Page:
There are many myths and misconceptions about hot tubs out there. One of the most common is that using a hot tub leads to many potential health risks. Today, we will explore the most popular hot tub health concerns to help you separate fact from fiction.

Concern #1: Sitting In Hot Water Is Unhealthy

Our first hot tub health concern is simply that sitting in hot water for long periods of time is unhealthy. There is some truth to this. If you were to sit in water that is too hot for too long your body can overheat. The key here is defining what temperature is unsafe to bathe in.

So how hot is too hot? Most experts recommend a maximum water temperature of 104 degrees Fahrenheit for prolonged bathing. For this reason, modern hot tubs are only able to be set at a maximum of 104F. As long as you stay under that temperature, there is no danger of your body overheating, with two exceptions; young children and pregnant women.

Young children simply cannot regulate their body temperatures as well as adults can. For that reason, babies and toddlers should avoid using hot tubs altogether, while young children shouldn’t use them for more than 30 minutes at a time without a “cool down” period in between. For that same reason, pregnant women should also not use hot tubs.

Note: Some older hot tubs don’t have the same limitations and can be set to run as high as 107F. If the temperature in one of those hot tubs is set between 105-107F we recommend staying in for no more than 30 minutes at a time.

Concern #2: You Can Get Sick From Using A Hot Tub

As with our first hot tub health concern, there is some truth to this; if you don’t take good care of your hot tub that is. Bacteria thrives in hot water. If left alone, the bacteria in your hot tub water will multiply and can cause you to become sick if exposed to it for a long period of time.

Fortunately, there is a simple and effective solution to this problem; sanitizing chemicals (typically bromine or chlorine). Sanitizing chemicals are specifically designed to kill bacteria and other organisms that can cause you to become sick.

Maintaining the proper level of sanitizer in your water (1-3ppm if using chlorine, 3-5ppm if using bromine) eliminates the risk of you getting sick as no bacteria can survive those levels of sanitizer.

To ensure that you don’t get sick simply test the water with a home test kit every 2-3 days, or before every use. If the sanitizer level is low, add some powdered chlorine or bromine to the water, wait 30 minutes for it to fully incorporate in the water, and test again. Repeat if needed.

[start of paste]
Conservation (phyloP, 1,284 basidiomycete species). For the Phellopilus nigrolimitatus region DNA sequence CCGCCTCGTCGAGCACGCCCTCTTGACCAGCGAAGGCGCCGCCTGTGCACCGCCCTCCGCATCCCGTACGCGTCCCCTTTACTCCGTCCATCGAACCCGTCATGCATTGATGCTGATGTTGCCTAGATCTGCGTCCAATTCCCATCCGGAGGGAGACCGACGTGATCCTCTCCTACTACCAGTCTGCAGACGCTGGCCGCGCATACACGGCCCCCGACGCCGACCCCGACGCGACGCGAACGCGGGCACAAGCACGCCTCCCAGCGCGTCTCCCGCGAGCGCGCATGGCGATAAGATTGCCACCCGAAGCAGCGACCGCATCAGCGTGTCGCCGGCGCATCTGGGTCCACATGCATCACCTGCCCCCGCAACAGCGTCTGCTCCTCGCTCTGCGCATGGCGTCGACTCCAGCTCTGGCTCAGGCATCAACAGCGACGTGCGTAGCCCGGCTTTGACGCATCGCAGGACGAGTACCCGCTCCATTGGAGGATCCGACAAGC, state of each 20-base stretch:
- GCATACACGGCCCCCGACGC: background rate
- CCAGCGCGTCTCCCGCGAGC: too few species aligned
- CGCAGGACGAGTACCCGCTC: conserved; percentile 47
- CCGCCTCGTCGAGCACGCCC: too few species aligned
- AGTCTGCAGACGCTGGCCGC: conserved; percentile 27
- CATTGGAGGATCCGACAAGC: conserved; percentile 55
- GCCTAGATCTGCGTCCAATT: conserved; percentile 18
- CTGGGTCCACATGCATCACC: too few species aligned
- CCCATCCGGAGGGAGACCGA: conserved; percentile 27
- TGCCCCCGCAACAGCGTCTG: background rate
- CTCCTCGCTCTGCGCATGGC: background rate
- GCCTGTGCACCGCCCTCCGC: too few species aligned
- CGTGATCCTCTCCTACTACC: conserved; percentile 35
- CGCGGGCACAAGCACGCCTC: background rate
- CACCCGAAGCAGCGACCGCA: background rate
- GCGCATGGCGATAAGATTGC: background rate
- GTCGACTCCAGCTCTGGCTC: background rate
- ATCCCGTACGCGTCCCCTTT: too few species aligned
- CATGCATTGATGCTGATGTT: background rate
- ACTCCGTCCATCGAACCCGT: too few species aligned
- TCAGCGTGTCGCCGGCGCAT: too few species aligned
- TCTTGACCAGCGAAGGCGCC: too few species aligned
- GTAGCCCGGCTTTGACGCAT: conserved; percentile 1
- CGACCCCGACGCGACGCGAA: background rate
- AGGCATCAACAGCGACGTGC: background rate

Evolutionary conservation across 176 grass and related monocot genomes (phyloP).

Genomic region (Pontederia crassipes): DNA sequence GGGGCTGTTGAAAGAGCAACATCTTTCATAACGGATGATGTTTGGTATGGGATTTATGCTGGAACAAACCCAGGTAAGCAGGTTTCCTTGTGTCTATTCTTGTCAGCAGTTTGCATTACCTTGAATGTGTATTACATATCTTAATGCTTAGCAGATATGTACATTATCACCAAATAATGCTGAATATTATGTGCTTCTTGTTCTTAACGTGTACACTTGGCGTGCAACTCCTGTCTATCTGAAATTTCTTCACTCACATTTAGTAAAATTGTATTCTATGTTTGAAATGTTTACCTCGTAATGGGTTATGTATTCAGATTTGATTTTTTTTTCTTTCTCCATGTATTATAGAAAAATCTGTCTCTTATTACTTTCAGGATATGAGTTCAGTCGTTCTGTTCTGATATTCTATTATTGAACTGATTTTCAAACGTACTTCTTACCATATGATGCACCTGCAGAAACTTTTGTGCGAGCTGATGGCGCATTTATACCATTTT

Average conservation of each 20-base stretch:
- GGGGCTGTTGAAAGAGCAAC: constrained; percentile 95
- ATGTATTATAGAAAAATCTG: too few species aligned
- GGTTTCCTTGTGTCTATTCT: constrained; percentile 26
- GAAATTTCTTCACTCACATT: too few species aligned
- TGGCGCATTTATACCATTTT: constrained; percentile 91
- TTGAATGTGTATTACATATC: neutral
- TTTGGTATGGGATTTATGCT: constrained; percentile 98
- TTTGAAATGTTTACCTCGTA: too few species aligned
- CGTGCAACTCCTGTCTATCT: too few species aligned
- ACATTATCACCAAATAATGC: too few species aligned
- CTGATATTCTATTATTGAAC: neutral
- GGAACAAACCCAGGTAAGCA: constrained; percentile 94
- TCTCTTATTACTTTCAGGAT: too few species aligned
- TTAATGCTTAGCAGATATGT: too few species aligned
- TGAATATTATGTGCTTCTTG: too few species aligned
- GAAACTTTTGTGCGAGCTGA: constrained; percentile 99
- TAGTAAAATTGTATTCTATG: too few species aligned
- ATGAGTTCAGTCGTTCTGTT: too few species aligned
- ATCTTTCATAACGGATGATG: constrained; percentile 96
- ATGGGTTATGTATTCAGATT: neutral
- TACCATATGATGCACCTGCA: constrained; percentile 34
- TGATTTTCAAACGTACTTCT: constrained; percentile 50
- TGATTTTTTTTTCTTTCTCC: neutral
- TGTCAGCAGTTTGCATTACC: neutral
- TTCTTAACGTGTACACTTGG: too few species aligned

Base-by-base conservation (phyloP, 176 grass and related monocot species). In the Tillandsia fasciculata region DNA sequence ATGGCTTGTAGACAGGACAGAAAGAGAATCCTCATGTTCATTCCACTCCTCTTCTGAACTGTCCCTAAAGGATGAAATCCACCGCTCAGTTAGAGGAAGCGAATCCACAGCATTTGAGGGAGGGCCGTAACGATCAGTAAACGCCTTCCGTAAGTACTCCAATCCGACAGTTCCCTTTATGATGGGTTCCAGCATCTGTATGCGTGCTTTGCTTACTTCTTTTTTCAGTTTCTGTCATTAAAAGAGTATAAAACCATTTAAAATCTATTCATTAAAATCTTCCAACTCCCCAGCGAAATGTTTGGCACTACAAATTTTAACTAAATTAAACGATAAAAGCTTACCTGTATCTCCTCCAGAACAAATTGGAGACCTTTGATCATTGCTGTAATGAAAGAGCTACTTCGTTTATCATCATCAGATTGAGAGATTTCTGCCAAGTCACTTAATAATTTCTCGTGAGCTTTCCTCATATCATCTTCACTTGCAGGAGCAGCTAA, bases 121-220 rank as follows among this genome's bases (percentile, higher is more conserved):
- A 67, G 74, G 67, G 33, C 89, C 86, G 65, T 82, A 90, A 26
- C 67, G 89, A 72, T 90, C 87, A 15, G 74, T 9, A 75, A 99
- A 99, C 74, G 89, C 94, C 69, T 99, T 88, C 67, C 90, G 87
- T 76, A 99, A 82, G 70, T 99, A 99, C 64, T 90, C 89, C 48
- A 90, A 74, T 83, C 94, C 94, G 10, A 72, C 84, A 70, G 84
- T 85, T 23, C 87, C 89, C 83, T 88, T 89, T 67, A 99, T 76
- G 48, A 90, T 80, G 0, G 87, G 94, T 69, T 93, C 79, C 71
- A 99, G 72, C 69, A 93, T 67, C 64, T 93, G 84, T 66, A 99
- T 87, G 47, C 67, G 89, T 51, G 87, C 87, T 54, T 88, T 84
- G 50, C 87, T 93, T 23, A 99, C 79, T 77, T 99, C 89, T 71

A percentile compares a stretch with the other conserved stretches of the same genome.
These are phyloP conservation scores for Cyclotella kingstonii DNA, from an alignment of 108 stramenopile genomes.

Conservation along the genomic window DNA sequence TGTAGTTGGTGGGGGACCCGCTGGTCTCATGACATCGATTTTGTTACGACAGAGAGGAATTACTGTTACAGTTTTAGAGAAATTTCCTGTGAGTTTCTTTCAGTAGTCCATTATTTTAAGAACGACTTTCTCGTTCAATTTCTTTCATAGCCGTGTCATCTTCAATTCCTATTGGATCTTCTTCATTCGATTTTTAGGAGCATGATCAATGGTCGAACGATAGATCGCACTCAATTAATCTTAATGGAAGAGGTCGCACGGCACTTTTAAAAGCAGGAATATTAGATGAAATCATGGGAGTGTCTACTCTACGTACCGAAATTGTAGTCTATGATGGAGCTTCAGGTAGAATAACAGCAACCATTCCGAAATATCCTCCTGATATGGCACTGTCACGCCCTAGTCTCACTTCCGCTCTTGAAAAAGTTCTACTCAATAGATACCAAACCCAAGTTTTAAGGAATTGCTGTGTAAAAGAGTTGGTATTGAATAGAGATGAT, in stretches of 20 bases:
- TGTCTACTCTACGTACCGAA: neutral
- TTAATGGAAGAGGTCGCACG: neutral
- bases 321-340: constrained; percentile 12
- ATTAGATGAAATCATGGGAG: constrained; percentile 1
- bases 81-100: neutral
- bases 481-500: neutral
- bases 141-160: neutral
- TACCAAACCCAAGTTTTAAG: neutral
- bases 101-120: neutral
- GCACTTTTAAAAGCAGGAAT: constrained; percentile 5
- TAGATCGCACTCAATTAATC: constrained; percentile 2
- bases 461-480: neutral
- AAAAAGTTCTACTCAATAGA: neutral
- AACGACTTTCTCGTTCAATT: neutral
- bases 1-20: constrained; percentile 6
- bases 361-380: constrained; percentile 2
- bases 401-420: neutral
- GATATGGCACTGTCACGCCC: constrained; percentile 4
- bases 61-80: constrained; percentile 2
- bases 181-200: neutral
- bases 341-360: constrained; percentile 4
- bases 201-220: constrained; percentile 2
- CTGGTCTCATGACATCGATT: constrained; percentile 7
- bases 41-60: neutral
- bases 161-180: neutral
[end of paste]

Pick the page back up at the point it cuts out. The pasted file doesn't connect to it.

If you find that your hot tub sanitizer levels are always low, slowly increase the amount of sanitizer that you add to the water every week until you’re able to maintain the recommended level.

Public Hot Tubs

Maintaining a good sanitizer level is easy in your own hot tub, but what about public hot tubs? How can you tell if a public hot tub is safe to use without being able to test the water? While you can’t directly test a public hot tub for sanitizer (without bringing your test strips with you that is), there are a few signs that there isn’t enough in the water. These are:

The surface of the hot tub feels slippery/slimy.

The first place that bacteria will build up is on the surface of the hot tub, below the water line. As bacteria multiplies it builds up a layer of slime to protect itself. A sure sign that there is bacteria in the water (and thus a low sanitizer level) is that the surface of the hot tub has a slippery or slimy feel to it.

The water is foamy.

Foamy water in a public hot tub is a clear sign that the water is low on sanitizer. It is worth noting though that there is a difference between bubbles and foam. All hot tubs will get some bubbles on the surface of the water due to air being introduced through the jets. In a well maintained hot tub, these bubbles will be minimal and will quickly disappear once the jets are turned off.

If bubbles build up on each other and don’t quickly go away once the jets are turned off then you’re dealing with foam. Public hot tubs with a large buildup of foam should be avoided as they likely do not have enough sanitizer in them.

The water has a musty smell.

Water with a strong musty or mouldy smell should be avoided as this is usually a sign that there is bacteria in the water.

Concern #3: Hot Tubs Are A Slip And Fall Risk

Another common hot tub health and safety concern is that they are a slip and fall risk; especially for seniors. While a wet surface will always be slipperier then a dry surface, the risk isn’t as great as it once was. Most of the top hot tub manufacturers now include safety features such as grab handles and textured floors to reduce the risk of someone slipping and falling. Additional accessories such as textured entrance steps and pool-style grab rails can further help to reduce your risk if you are more susceptible to falls.

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